larus (rapacious seabird, gull) canus (gray)
Sunday, August 19, 2018 — 2:00 p.m.
Cherry Creek State Park, Colorado
It doesn’t get a lot easier than this. Last night I saw a post on one of the Colorado birding pages I’ve subscribed to on Facebook. Somebody found a Mew Gull in second-summer plumage at Cherry Creek State Park. They posted several photos, linked to a map showing where exactly in the park it was seen, and mentioned that it was missing several tail feathers and, therefore, probably couldn’t go far.
I drove up on Sunday afternoon, parked by the marina, and looked for a flock of gulls. There were about 50 along the shore beneath the dam in the extreme northwest corner of the lake.
I was distracted for a bit by the several Snowy Egrets and Black-crowned Night-Herons that were wading with the gulls. But as soon as I started searching for the Mew Gull, I found it. It’s the bird closes to the camera in the photo above. It swam around the area, just off the beach for about 10 minutes while I watched, then headed in and stood in shallow water for about three minutes. It then went for another swim before coming back in and standing at the water’s edge about 10 feet from where I stood.
As you can tell from the photos, its back end looked decidedly chewed-upon. Either something (hawk? dog?) grabbed it, and it managed to get away, or it happened to molt a whole lot of important feathers at once.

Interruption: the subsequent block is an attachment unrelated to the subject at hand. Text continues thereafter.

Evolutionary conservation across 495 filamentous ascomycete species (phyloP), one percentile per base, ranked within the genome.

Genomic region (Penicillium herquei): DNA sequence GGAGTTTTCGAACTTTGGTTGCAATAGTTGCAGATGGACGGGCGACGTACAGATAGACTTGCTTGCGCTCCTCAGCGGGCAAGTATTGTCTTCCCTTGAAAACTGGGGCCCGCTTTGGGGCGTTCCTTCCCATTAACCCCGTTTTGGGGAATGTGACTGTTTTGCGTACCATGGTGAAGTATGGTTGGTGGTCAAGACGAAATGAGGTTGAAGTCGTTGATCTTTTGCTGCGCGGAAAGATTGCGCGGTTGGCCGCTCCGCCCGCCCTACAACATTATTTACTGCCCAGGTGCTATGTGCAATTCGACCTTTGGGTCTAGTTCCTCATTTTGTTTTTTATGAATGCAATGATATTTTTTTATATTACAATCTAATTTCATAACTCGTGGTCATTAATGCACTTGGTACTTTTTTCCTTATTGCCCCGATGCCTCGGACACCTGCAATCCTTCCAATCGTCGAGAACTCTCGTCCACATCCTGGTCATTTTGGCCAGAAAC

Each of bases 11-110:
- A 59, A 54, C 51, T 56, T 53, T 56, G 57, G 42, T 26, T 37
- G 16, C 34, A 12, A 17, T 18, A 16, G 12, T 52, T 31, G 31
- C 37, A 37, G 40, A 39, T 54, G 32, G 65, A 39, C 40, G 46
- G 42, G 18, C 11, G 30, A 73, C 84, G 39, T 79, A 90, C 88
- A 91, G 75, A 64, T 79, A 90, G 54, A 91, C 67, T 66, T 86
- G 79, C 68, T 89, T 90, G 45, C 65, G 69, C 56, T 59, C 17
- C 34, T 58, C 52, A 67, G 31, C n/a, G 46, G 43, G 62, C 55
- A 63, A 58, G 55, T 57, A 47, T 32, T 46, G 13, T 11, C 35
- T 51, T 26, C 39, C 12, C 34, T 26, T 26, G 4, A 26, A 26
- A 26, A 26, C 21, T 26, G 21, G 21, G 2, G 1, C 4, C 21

The Mew Gull i.d. marks are it’s small size compared to other white-headed gulls, its round head with a gentle look, its small bill with a black tip, its grayish legs, and the fact that the few remaining tail feathers are brown and not black.
Here it is swimming next to a Ring-billed Gull for comparison. Note that the Ring-bill is larger, with a more substantial bill that’s pink at the base. Also, the Ring-bill tail feathers have black on them, not brown.
And here it is next to a first-year California Gull.
Mew Gulls breed in North America throughout most of Alaska and northwestern Canada. They winter along the Pacific Coast. But every year, a handful show up on larger lakes in Colorado. I had determined to go for it the next time I saw a report. It turned out to be a lot easier than I’d expected.
Other birds I saw at the park this day. An immature Black-crowned Night-heron with two Snowy Egrets in the foreground and three California Gulls in the background.
More Snowy Egrets
And in the cottonwoods in the wetlands at the south end of the park, a Great Horned Owl.